1. Rene Dupree vs. Rob Van Dam vs. Booker T vs. John Cena - 4
2. Luther Reigns vs. Charlie Haas - 3
3. Chavo Guerrero vs. Rey Mysterio - 6
4. Kenzo Suzaki vs. Billy Gunn - 2
5. Sable vs. Torrie Wilson - 1
6. Mordeci vs. Hardcore Holly - 2
7. Eddy Guerrero vs. JBL - Texas Bullrope Match - 5
8. Undertaker vs. Dudley Boyz - Concrete Crypt Match - 2
9. DVD Bonus: Jamie Noble vs. Spike Dudley - 4
I remember when this pay-per-view originally aired I was on vacation in Miami, FL. I went down to the hotel's lobby late one evening to check my e-mail and the results of this show. I couldn't believe my eyes. I seriously thought it was a joke -- I mean, this was just surreal, and I couldn't help but wonder, who booked this shit? Green rookies that had no connection with audiences like Kenzo Suzaki and Mordeci were squashing longtime veterans and locker room leaders like Billy Gunn and Hardcore Holly in throwaway matches? It looked like the writers literally booked the show the night before, that is, after a night of filet mignon and prostitute ass.
The four-way match didn't work on a couple levels for me. First off, the concept of these types of matches doesn't fly in terms of reality. We're supposed to believe these guys are actually fighting each other, competing in an athletic contest in attempt at gaining a victory, correct? But, in these types of matches, you'll constantly see guys moving out of the way of other guys' offense, placating to each other so they can get their spots off. That's why spotty indy workers love four-ways, because you don't have to have any talent as a storyteller to pull one off that'll make the marks cream their pants in psuedo appreciation. All that being said, nobody shined in this match; even the usually solid Booker T even fumbled through a couple sloppy sequences that made me wince.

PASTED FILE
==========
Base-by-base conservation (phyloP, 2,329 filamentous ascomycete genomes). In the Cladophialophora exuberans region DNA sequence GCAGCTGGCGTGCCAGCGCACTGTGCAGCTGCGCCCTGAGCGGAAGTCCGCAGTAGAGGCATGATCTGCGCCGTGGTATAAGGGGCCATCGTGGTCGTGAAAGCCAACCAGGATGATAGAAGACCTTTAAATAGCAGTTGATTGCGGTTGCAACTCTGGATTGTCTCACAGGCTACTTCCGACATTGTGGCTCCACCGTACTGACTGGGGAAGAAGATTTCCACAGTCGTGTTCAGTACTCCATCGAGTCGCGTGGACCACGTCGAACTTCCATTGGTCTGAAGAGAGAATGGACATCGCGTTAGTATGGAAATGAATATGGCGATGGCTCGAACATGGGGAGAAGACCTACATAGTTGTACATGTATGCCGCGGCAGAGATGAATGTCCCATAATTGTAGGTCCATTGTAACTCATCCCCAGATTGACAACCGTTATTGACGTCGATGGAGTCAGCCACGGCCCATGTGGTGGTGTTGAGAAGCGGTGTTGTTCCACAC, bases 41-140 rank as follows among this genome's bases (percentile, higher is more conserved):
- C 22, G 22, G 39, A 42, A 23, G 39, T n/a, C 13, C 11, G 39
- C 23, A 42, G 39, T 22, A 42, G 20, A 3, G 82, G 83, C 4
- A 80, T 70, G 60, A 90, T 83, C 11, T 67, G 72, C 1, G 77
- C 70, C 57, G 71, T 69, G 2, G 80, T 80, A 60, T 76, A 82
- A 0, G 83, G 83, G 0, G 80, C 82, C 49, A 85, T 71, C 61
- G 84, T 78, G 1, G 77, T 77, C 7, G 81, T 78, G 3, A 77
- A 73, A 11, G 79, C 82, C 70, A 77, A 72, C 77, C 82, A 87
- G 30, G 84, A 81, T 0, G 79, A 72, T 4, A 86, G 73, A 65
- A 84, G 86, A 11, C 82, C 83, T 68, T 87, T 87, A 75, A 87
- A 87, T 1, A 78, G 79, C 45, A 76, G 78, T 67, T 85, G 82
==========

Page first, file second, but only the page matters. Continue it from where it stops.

Although I scored it low for being altogether unspectacular, Reigns and Haas wasn't bad by any means, just not noteworthy whatsoever. There were a few miscommunications, but they kept a nice pace. Chavo and Rey was the match of the entire show. During the first-half, the wrestling was perfectly acceptable, but neither the crowd nor I felt involved or absorbed in what was happening. The second-half really picked up, though, and they delivered a satisfying match with a quick surprising and believable finish.
I tried to get into Kenzo when he debuted but it's hard to find anything nice to say about most of his matches. I thought this one was especially bad. Gunn got in almost no moves, and Suzaki's offense was slow and plodding, like his mother's descent into alcoholism. Sable and Torrie went longer than I anticipated, which was a bad thing, as they actually attempted to wrestle -- earlier in the show, there was a backstage skit with Torrie in a hot tub with three guys, not the first time I'd bet she was wet with three shirtless man surrounding her.
Mordeci and Holly was an absolute mess. Holly slingshoted him on the top rope at one point, Mordeci oversold it and flew back into Holly who was facing the opposite direction, leading him to flail across the ring like he'd just seen a ghost. This was your routine TV squash, not suitable for pay-per-view exposure in my opinion. Eddy and JBL was something I looked forward to watching, but it left a bad taste in my mouth, not too different than the one Vince deposited in Sable's mouth later that night in a hotel room. JBL took a brutal chairshot and did a great blade job, bleeding tons, but not much else was memorable, at least not in a positive way. They bungled their first table spot, neither the rope nor the scoring lights used in this gimmick match worked correctly, and the finish was atrocious, where Kurt Angle rolled down the aisle in a wheelchair and reversed the decision, giving JBL his first major championship, leading to a reign that lasted forever and forced many fans to consider suicide.
You may think I'm just being harsh, but seriously, the main event was easily the worst pay-per-view headliner I think I've ever seen the WWE offer. There were so many gimmicks blatantly overshadowing the wrestling, with Paul Bearer being trapped in a glass box in the aisle as Paul Heyman systematically poured wet concrete on him. The actual wrestling itself was pathetic -- this proves the Dudley Boyz were never main event material, and Undertaker should be ashamed of himself. The DVD bonus, from Heat, was surprisingly awesome. These matches usually follow a format of rushing to an uninspired finish after about four minutes. This, albeit short, showcased both Jamie and Spike's attributes well, and was fast-paced and enjoyable.